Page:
A new studyfound a biologic drug is showing promising results in reducing the signs and symptoms of eczema in infants and young children by as much as 75 percent.
- Prescription treatment for children with eczema usually includes topical medication, light therapy, immunosuppressant medications, and biologics.
- Eczema, or atopic dermatitis, is a chronic condition that causes dry, itchy, and inflamed skin.
Eczema is an uncomfortable condition no matter your age. The condition causes dry, itchy, and inflamed skin. But eczema in children can be even more unbearable because the uncomfortable symptoms can lead to frequent scratching, sores, and sleepless nights.
“This study showed great safety data in children under six years of age, which was the missing piece of the puzzle in bringing this medication to the youngest patients who suffer with eczema,” said Dr. Irene Mikhail, a pediatric allergy and immunology physician at Nationwide Children’s Hospital in Columbus, Ohio. “I was thrilled to see the study with such promising adults.”
The phase III study, led by Northwestern Medicine in Chicago, Illinois, involved a 16-week course of dupilumab (Dupixent), a medication that targets an immune pathway in allergies. It is one of the first large-scale, randomized, placebo-controlled trials of a monoclonal antibody in a skin disease in children as young as six months, and the study included 31 sites in Europe and North America.
Prescription treatment usually includes topical medication, light therapy, immunosuppressant medications, and biologics. Biologics are genetically engineered proteins that work to target specific parts of the immune system that contribute to inflammatory diseases. Dupilumab, or Dupixent, for example, is the first biologic medication approved by the Food and Drug Administration (FDA) to be used for children ages six and up.
This study, however, was tested in infants and children between the ages of six months and five years old, which is one of the first of its kind to be tested. The medication is already available for adults, teens, and school-aged children, but it had yet to be tested on those under five.
On those tested, it was proven to reduce symptoms by as much as 75 percent, and children were sleeping through the night, many for the first time.
As an added benefit, the medication is also shown to be effective for treating asthma, gastrointestinal symptoms of allergies, but it has not been approved for these symptoms in infants yet.
“With any newer medicine, we always want to watch the development of any new information, particularly long-term safety data,” added Mikhail. “However, the fact that this medication has been successfully used in older children with eczema for two years is reassuring to me.”
Eczema, or atopic dermatitis, is a chronic condition that causes dry, itchy, and inflamed skin.
- Dryness, sensitive skin
- Rash on swollen skin
- Small, raised bumps on Brown or Black skin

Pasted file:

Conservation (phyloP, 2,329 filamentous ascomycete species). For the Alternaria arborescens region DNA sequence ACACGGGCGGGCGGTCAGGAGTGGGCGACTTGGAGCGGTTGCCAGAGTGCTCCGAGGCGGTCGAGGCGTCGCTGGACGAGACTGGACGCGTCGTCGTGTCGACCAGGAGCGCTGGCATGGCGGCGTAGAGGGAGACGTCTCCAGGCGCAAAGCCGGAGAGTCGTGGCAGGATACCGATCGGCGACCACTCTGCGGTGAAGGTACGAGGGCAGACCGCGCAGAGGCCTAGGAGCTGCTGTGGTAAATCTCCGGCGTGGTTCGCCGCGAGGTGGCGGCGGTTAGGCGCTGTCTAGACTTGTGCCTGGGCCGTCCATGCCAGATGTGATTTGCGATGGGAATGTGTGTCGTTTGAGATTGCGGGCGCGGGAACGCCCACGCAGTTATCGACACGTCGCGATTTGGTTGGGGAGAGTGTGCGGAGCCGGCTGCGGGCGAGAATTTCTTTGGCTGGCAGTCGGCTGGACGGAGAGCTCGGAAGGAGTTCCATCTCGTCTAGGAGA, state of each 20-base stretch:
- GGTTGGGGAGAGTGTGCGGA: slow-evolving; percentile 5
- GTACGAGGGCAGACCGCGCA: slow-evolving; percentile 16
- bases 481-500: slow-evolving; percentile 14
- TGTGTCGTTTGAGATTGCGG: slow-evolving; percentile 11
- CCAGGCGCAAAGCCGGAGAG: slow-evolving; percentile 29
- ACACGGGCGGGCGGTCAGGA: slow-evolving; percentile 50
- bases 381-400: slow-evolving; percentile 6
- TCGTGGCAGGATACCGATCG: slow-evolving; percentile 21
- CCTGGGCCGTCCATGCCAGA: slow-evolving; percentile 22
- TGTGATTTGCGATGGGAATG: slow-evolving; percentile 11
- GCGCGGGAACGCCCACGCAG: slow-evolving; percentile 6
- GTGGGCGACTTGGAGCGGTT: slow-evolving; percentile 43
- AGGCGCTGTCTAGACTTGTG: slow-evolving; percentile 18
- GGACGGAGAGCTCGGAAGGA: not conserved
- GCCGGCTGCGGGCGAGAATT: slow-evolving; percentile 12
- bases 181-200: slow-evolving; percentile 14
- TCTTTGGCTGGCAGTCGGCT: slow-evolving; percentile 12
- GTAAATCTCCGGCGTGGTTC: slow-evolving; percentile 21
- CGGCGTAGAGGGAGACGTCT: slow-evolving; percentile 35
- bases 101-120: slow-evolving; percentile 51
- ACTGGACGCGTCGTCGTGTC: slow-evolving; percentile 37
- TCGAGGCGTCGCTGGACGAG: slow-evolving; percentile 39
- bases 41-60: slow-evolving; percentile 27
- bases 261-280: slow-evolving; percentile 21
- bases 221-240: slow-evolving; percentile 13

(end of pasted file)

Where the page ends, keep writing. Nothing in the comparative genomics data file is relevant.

- Oozing and crusting
- Thickened skin
The condition often begins at a young age, before age five, and can last through adulthood. According to the National Eczema Association, 31.6 million people in the U.S. have some form of eczema. Approximately 9.6 million children under the age of 18 have eczema, and one-third of those have a moderate to severe condition.
Eczema is an uncomfortable condition for anyone, but it’s particularly uncomfortable for children’s young, sensitive bodies. Sometimes the itching can be so severe that it can disrupt a child’s sleep, which, in turn, has negative side effects like poor neurocognitive development.
“The onset of the disease occurs in the first five years of life in 85 to 90 percent of those affected,” said Dr. Rebecca Fisk, a pediatric hospitalist at Lenox Hill Hospital in New York. “In moderate-to-severe eczema, the itch can be very disruptive to sleep and activities and thereby can affect neurocognitive development, like personality effects and irritability.”
According to the National Eczema Association, there is no single treatment for eczema in children, and it is mostly finding out what treatment works best for your child’s symptoms. Common treatments include bathing with a gentle cleanser, moisturizing, bleach baths to reduce inflammation, wet wrap therapy, over-the-counter remedies like mild corticosteroids or petroleum jelly, and prescription treatment.
“Dupilumab works to calm an overactive immune system, but does not suppress the immune system. The drug was very effective in decreasing the signs and symptoms of moderate-to-severe eczema,” said Fisk. “The use of dupilumab for treatment of moderate-to-severe eczema in children as young as six months is very encouraging, as many children who develop atopic dermatitis at such a young age are at risk for developing a second allergic disorder, such as asthma or food allergy. The drug’s effectiveness in quieting itch, which causes a significant impact on quality of life and sleep for the infant/young child and the parents is paramount in the treatment of this chronic condition.”